Sofia Chang and Rich Warren have been named to lead WarnerMedia Sales and International’s distribution business.
Both will take the role of president of WarnerMedia Distribution, and will oversee distribution for all Turner channels, HBO, Cinemax and HBO Max and will report to Gerhard Zeiler, chief revenue officer of WarnerMedia, and president of WarnerMedia International Networks.
Chang held the previous post of EVP of global digital distribution for HBO, and Warren was president, Turner content distribution.
Chang has held several positions in the company since joining HBO in 2000. She has led the transactional digital and physical distribution of HBO and Cinemax programs worldwide and since 2015, she has been responsible for distributing HBO and Cinemax subscription services on all digital platforms.
Warren has been at the company for 19 years and has led Turner’s distribution team, where he was responsible for the company’s multiplatform distribution of linear networks, digital brands and on-demand content, affiliate marketing, business development, strategic planning and business affairs.
“Bringing together the distribution business is a further example of how WarnerMedia will be collaborating and working as one company,” according to a studio press release. “As the company looks to meet the challenges of the industry head on, this new structure does that.”
“We will have two hugely experienced leaders who know our business inside out,” said Zeiler in a statement. “Over the last few months I have worked closely with both; Sofia’s experience and success in driving HBO’s digital subscriptions has been of great value as I have looked to understand the U.S. HBO business in greater depth and detail, and Rich has brought his strategic skills to the table as we have sought this way forward. Working together both will provide the strategy and direction needed to enable future growth.”
Sky Vision, the U.K. satellite distributor’s production and distribution unit, is now operating under the NBC Universal corporate umbrella.
The move was disclosed by Sky Vision in a social media post: “On October 1, Sky Vision Content Sales transitions to NBCUniversal Distribution. Join us each weekday during September to celebrate The Best of Sky Vision.”
Netflix more than 10 years ago created algorithm-based content recommendation software. Many streaming services tout curated content selection in an attempt to differentiate from the competition.
HBO is taking a different approach: It’s paying people to hype programs such as “Game of Thrones,” “Chernobyl” and “Divorce,” “Euphoria,” “Big Little Lies,” and “Succession,” among other originals, as part of a “Recommended by Humans,” marketing campaign.
The promotion, which bowed Aug. 6, features a website (humanreco.hbo.com) featuring access to free episodes of HBO current and catalog shows with accompanying program shout-outs by real (okay, paid) fans.
When Netflix switched focus from rental discs to streaming video, it sought mathematical algorithms to recommend content to subscribers. It briefly offered a $1 million “Netflix Prize” to anyone who could increase predictions on user ratings for content.
HBO is taking a less expensive path, using social media (Twitter) and paid-for testimonials to generate content buzz in advance of parent WarnerMedia’s launch of a new (HBO Max) subscription streaming service.
While the “human” campaign has an April Fool’s feel to it, that appears to be part of its intent.
“We paid them for their time because we’re not monsters,” read the website.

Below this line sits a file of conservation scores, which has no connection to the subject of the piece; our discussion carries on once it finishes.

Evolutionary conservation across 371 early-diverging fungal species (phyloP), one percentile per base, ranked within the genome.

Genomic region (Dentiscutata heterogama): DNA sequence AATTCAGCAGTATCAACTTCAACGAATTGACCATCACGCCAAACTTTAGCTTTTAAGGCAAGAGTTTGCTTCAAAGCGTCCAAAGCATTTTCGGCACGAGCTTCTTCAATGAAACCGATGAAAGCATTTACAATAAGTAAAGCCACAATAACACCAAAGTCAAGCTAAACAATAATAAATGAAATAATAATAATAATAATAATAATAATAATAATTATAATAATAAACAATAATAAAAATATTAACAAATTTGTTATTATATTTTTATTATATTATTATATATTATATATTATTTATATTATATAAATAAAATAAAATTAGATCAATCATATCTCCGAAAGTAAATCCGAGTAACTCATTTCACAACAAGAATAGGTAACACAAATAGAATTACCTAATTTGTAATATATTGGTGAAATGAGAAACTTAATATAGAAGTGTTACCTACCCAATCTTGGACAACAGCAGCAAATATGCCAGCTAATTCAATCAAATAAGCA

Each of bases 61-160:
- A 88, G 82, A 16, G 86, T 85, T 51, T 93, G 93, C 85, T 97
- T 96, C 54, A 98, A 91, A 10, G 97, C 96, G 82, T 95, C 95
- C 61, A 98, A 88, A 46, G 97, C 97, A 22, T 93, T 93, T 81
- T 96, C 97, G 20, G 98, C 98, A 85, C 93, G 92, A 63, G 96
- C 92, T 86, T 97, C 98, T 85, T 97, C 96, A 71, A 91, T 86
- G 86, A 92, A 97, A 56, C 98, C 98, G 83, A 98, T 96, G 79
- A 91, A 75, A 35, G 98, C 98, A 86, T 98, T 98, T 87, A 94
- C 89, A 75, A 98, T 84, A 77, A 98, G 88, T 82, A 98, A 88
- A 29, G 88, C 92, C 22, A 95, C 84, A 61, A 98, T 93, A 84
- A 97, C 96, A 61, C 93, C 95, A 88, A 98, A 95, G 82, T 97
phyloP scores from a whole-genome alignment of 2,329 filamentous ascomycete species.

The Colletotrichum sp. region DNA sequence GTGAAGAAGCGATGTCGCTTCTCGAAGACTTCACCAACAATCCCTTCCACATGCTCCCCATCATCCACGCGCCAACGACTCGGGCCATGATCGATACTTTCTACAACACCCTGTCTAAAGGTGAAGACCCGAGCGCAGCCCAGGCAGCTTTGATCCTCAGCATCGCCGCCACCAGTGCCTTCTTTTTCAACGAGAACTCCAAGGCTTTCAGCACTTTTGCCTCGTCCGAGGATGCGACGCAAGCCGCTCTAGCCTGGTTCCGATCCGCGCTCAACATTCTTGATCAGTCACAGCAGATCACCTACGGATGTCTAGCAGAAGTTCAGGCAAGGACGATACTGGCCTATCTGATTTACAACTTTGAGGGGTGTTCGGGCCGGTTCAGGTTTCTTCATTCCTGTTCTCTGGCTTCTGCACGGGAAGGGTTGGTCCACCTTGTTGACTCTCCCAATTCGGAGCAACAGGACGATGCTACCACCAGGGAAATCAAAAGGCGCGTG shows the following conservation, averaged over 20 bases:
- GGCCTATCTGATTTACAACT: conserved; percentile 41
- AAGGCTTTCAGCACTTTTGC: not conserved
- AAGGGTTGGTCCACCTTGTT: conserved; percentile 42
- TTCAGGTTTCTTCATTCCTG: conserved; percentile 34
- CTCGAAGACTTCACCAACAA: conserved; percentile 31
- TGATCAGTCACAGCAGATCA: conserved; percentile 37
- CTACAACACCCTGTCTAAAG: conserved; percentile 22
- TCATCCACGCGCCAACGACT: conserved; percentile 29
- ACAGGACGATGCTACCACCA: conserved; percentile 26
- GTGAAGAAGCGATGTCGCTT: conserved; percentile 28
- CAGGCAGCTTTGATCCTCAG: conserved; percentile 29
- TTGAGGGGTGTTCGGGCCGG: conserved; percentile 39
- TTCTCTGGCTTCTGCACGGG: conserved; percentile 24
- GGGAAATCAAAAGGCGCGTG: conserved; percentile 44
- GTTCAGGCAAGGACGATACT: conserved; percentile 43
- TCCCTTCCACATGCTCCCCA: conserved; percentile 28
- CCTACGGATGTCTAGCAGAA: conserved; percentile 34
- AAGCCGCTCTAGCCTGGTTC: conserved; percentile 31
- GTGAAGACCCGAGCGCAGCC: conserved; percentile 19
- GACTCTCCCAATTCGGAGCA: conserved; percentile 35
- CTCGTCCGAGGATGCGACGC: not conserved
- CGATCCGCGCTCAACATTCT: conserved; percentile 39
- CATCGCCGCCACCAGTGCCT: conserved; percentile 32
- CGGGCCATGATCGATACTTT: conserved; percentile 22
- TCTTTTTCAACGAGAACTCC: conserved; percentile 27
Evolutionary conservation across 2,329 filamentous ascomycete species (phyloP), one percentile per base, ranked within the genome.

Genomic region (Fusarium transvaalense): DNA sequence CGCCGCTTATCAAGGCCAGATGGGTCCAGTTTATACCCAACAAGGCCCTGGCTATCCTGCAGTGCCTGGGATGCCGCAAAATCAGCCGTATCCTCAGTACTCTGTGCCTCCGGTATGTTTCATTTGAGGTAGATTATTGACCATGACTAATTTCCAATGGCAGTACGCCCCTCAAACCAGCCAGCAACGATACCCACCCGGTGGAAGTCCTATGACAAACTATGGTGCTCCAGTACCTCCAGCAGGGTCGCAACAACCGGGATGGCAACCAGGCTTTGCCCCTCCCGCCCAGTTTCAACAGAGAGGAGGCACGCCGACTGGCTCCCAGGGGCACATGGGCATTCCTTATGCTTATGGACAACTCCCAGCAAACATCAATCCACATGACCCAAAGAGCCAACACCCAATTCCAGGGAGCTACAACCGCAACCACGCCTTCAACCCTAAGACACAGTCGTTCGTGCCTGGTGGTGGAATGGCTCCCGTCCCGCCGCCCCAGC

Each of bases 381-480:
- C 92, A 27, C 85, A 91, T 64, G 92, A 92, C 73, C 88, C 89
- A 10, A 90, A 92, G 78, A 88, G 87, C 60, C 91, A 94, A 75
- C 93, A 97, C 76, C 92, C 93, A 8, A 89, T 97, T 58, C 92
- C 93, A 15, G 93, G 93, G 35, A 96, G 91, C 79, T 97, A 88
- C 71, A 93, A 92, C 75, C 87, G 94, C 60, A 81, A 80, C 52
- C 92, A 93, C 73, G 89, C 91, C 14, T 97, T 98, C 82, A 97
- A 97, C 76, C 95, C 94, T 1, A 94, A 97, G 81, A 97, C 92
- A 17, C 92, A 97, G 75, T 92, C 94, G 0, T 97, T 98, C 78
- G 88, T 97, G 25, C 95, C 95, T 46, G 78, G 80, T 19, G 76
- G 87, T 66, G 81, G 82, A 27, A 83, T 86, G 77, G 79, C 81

WarnerMedia Aug. 2 announced the appointment of Giorgio Stock to the new role of President, WarnerMedia Entertainment Networks, Distribution and Advertising Sales, EMEA and APAC.
With immediate effect, Stock, previously President, EMEA, for Turner, takes on responsibility for all entertainment networks, distribution of all networks, advertising sales and the kids networks operations in Europe, Middle East, Africa and the Asia Pacific region.
Stock will continue to be based in London and reports into Chief Revenue Officer Gerhard Zeiler.
In his new role, Stock will be supported by the leadership team of Ricky Ow, President Turner Asia Pacific, Hervé Payan, CEO HBO Europe, and Jonathan Spink, CEO HBO Asia, all of whom now report into him.
“In his previous role as President, Turner EMEA, Giorgio transformed the organization and built a strong team who together invested in excellent premium content, created new revenue streams and optimized business operations,” Zeiller said.
The appointment represents WarnerMedia’s decision to give Europe and Middle Eastern operations singular leadership through the existing strengths of the Turner and HBO businesses, while also equipping them for further collaboration and growth.
In addition to Stock, the international executives reporting to Zeiler are Whit Richardson, President Turner Latin America, and Rani Raad, President CNNI Commercial.
Stock joined the company in 2013 as President Turner EMEA with executive oversight of all Turner kids and entertainment networks in the region, including digital and media services of core brands such as Cartoon Network, Boomerang, TNT and TCM as well as kids streaming service Toonix, available direct-to-consumer and via a partnership with HBO Nordic, the network’s over-the-top video service .
His role also included the distribution of CNN’s services, and licensing and merchandising activity in Europe, the Middle East and Africa as well as international L&M liaison.
Stock joined Turner after a 15-year career with Disney where he held publishing and content leadership roles out of Paris, New York, Milan and London overseeing television, publishing, retail, music and gaming.
Season six of “Strike Back” on disc and numerous programs on digital, including the first season of “Euphoria,” are coming from HBO Home Entertainment in August.